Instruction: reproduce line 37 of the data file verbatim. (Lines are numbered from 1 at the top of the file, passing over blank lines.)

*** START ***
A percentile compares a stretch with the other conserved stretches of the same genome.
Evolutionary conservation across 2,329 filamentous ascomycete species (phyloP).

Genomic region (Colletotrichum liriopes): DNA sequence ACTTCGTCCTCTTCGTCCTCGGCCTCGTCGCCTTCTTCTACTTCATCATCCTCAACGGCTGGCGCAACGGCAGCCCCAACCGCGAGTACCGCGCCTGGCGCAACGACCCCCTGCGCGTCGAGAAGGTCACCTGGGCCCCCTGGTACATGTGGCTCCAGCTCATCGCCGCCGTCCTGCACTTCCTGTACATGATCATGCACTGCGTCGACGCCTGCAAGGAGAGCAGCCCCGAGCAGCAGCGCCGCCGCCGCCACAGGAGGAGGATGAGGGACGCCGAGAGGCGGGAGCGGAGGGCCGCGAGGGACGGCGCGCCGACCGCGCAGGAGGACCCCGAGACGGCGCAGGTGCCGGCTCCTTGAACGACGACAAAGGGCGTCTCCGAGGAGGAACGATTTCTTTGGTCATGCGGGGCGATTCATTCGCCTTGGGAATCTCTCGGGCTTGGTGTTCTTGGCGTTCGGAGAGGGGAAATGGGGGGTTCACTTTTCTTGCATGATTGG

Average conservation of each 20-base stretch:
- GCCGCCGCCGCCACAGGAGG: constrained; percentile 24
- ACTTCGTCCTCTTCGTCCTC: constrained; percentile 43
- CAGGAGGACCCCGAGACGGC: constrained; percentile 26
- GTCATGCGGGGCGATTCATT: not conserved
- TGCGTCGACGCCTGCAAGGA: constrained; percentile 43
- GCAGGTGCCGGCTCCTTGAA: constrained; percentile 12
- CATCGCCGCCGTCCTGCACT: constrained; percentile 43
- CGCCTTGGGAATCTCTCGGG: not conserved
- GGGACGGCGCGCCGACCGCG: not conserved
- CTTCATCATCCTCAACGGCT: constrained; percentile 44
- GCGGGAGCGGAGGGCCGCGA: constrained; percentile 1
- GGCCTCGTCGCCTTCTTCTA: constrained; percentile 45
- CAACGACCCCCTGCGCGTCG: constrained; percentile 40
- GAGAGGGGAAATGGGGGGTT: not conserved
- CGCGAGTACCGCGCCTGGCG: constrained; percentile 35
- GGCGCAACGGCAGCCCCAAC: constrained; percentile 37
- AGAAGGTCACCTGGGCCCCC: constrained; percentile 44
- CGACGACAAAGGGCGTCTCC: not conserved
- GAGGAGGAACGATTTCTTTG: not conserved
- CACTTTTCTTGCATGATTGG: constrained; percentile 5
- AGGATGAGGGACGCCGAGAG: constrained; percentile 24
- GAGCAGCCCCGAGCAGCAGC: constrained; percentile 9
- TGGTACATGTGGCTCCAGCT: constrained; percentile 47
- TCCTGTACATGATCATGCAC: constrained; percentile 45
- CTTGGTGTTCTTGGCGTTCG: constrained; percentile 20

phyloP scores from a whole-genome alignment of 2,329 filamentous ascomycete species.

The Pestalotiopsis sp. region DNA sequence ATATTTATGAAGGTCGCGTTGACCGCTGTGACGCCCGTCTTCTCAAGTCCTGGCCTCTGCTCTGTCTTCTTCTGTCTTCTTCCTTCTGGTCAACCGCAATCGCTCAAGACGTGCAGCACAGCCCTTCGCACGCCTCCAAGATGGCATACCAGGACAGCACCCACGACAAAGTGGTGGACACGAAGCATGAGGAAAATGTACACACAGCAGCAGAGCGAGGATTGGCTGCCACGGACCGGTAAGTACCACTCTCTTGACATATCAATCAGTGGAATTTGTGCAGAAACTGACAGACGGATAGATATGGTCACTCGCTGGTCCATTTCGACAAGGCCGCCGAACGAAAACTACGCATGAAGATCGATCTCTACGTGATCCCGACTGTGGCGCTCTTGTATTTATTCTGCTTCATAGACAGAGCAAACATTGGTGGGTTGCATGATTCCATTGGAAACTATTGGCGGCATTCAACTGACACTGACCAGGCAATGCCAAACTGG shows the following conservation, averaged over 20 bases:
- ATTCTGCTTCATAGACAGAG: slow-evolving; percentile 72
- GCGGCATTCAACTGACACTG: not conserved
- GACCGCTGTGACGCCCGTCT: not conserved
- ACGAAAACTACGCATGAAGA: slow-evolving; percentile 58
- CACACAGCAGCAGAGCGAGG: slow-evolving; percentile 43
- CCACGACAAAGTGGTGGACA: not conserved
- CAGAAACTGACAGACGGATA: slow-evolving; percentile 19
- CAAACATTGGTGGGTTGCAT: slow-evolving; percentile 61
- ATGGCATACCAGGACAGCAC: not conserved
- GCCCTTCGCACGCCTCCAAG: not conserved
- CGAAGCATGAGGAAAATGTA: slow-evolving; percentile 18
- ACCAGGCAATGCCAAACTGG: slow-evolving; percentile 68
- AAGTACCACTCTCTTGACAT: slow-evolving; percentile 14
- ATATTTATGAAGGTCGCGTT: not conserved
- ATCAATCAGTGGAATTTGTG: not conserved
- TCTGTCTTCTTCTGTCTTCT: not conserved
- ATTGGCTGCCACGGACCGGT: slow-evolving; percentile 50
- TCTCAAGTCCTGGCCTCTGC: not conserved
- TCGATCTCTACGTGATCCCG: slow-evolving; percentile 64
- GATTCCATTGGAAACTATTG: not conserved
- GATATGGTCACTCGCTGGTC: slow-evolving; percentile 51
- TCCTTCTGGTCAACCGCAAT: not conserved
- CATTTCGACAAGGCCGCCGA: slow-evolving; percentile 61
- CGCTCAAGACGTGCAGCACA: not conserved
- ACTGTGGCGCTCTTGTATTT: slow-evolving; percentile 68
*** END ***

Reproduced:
- CCACGACAAAGTGGTGGACA: not conserved